Spruce up the paintwork and do a little landscaping: it will pay dividends. Pictures / Doug Sherring, supplied
Souping up the street appeal of a property is a great way to woo buyers. But it's surprising how few sellers take heed of the advice.
If you've been living in a property for a few years since it was last landscaped, the chances are that you can do an awful lot to make it look better.
Otherwise, says real estate agent Mike Pero, potential buyers may not even get out of the car. "You only get one chance to make a first impression," he says. "Get it right and you could have the buyer emotionally attached before they walk through the door.
If the street appeal is good, the image could even be your "hero shot" used for all the marketing.
The basics of getting your street appeal right are trotted out to sellers repeatedly. They include waterblasting the paths and driveway, washing the paintwork, trimming trees, removing tired old plants, staining or painting the fences, replacing an old letterbox, buying a new welcome mat and cleaning your entranceway until it sparkles.
Sellers can go a whole lot further if they want street appeal on steroids. Spending a few hundred dollars extra on a million-dollar property -- aka the average Auckland property -- can enhance your chance of getting top dollar and a fast sale.
Don't just replace the letterbox. Buy a designer one and put trendy mosaic or other designer numbers in keeping with your home on it. Have your numbers painted on the side of the house.
Or if you have a villa or other property with a glass door or panel over the door, buy frosted glass with the number sandblasted into it, says Anthea Baker of home staging company Homebase.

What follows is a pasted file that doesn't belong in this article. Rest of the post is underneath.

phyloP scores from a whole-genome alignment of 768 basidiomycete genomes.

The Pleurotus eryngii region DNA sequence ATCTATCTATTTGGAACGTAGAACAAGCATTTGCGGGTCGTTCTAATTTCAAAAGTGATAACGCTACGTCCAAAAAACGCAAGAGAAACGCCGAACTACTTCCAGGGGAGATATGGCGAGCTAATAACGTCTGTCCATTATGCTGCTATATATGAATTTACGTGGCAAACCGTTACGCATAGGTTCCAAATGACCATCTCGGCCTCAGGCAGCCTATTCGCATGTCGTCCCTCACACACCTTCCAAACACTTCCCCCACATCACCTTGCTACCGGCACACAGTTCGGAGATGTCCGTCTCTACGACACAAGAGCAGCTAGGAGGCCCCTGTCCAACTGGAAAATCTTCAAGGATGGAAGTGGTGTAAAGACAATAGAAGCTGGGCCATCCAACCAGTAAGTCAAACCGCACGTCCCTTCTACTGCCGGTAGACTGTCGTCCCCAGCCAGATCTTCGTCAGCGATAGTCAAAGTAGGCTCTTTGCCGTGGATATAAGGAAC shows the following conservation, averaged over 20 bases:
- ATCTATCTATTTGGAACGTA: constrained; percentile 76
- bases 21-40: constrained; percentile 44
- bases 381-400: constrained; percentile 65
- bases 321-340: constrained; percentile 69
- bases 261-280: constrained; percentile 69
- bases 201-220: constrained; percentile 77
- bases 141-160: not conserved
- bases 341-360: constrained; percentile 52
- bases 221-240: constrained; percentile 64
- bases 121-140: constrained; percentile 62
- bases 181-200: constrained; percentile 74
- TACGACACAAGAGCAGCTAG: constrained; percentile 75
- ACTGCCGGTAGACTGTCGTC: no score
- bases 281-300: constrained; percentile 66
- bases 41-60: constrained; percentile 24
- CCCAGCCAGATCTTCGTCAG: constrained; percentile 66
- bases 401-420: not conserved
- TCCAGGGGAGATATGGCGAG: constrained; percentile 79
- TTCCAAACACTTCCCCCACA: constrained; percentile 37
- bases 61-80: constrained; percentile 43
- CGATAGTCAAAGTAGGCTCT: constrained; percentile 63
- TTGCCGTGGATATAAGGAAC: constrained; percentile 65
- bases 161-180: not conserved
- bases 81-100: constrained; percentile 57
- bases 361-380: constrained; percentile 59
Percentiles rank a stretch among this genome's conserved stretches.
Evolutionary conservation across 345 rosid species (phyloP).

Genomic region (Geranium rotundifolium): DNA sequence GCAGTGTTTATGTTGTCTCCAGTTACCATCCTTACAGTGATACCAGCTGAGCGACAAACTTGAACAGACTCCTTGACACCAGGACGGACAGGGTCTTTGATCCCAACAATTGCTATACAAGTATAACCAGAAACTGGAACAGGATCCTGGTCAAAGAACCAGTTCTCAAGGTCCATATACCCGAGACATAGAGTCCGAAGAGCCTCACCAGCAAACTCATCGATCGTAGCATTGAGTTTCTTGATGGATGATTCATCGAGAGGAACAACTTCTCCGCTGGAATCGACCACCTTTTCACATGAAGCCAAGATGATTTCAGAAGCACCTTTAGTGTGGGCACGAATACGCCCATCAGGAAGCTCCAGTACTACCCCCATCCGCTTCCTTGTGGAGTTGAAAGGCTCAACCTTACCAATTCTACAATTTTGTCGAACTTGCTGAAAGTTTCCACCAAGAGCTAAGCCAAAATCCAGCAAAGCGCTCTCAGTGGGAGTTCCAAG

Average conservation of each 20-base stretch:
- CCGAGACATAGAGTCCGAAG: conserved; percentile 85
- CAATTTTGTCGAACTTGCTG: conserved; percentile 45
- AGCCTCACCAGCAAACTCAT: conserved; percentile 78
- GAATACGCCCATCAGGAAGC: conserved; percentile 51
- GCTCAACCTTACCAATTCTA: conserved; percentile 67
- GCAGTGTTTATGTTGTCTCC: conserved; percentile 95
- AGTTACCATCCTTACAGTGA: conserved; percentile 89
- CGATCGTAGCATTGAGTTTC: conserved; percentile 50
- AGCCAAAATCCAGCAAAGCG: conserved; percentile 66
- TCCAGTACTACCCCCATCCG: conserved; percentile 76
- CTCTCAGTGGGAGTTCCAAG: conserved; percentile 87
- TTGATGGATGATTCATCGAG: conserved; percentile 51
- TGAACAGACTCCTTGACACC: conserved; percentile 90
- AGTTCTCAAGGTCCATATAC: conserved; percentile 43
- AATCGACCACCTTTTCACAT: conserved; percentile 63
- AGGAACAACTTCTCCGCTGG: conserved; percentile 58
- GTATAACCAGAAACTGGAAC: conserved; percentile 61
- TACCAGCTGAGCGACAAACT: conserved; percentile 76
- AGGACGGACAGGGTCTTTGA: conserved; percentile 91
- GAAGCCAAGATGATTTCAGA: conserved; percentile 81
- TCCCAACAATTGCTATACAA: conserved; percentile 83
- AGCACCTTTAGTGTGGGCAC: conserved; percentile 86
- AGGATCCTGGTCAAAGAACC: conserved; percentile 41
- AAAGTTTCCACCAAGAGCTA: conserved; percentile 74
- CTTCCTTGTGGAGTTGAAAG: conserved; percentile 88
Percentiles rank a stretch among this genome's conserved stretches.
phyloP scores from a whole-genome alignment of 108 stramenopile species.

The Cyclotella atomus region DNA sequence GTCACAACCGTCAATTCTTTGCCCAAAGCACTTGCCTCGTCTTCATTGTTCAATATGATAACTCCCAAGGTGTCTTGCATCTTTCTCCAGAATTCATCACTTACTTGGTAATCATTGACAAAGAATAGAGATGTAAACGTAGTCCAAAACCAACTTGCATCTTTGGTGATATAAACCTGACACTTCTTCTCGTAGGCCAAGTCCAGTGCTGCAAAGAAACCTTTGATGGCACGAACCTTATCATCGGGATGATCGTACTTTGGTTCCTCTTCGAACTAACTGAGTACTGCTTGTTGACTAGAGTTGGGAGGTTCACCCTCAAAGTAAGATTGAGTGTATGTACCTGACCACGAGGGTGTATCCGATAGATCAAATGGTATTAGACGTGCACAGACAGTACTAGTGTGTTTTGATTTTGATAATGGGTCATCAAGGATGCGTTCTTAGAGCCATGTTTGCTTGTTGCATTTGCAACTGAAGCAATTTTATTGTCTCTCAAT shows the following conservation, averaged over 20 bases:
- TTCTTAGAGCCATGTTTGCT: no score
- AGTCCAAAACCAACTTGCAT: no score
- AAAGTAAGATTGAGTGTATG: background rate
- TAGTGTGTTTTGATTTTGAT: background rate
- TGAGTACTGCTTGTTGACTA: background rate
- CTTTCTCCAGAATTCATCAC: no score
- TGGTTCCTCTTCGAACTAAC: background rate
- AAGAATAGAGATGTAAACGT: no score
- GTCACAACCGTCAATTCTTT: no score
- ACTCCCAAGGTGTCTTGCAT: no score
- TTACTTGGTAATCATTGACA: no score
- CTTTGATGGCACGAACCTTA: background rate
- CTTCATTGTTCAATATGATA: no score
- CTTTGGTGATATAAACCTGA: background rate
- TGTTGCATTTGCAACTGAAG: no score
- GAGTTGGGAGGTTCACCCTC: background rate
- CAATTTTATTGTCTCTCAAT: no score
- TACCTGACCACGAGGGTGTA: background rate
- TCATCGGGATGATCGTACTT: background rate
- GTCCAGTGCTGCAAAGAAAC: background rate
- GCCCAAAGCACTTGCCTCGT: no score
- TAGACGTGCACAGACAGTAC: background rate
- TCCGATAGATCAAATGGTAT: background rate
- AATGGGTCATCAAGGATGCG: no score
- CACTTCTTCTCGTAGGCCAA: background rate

More and more sellers are hiring plants, says Baker and she suggests using companies such as Green Air, Ambius and Hire Plants.
On occasion, Baker has recommended sellers hire a line of conifers or similar trees to screen out the neighbouring factory or unkempt house. "That way buyers see a lovely green space, not a really ugly industrial building," she says.
Or if there's a nasty unkempt fibrolite garage jutted up against the fence line install a "living wall" or artificial living wall.
Instead of traditional ivy, which takes ages to grow, the green wall can be installed for instant success.
If you're going to these extremes, it's a good idea to get an overall plan done. As well as street appeal, says Simon Chamberlain, managing director of Green Air, he will usually create a plan that encompasses the front, inside and rear of a property to give it synergy.
Each property is different, but to give an idea of the cost a planted single large architectural pot will cost around $80 to hire for the five-week marketing period.
Huge planters make the entranceway, in particular, glamorous and can highlight where the front door is if it's not obvious from the street, says Baker.
Another option, if you want to take the planters with you when you move, is to buy some large ones, keep your plant in its original plastic container and fill any space in the planter with potting mix or moss.
Chamberlain says to ensure the pots aren't on your chattels list. Your buyer might be expecting them to come with the home -- which is difficult if they're hired. Always be up front about this with your lawyer and real estate agent.
And don't just mow your own lawn, says Baker. Get your lawnmower person to mow the neighbour's lawn and berm and even edge it. This makes the entire neighbourhood look better and can pay off. But do get permission.
Baker has even told people to paint the neighbour's fence -- especially if they're down a driveway. They don't want the neighbour's shabby fence running down the neighbourhood.
If your property would appeal to families with young children, consider buying a swing to hang from a large tree in the garden or on the verge.
If the plants in the front garden need a makeover, says Baker, try to have some consistency.
"If you are going to get succulents, get all succulents. Don't stick in some tropical," she says.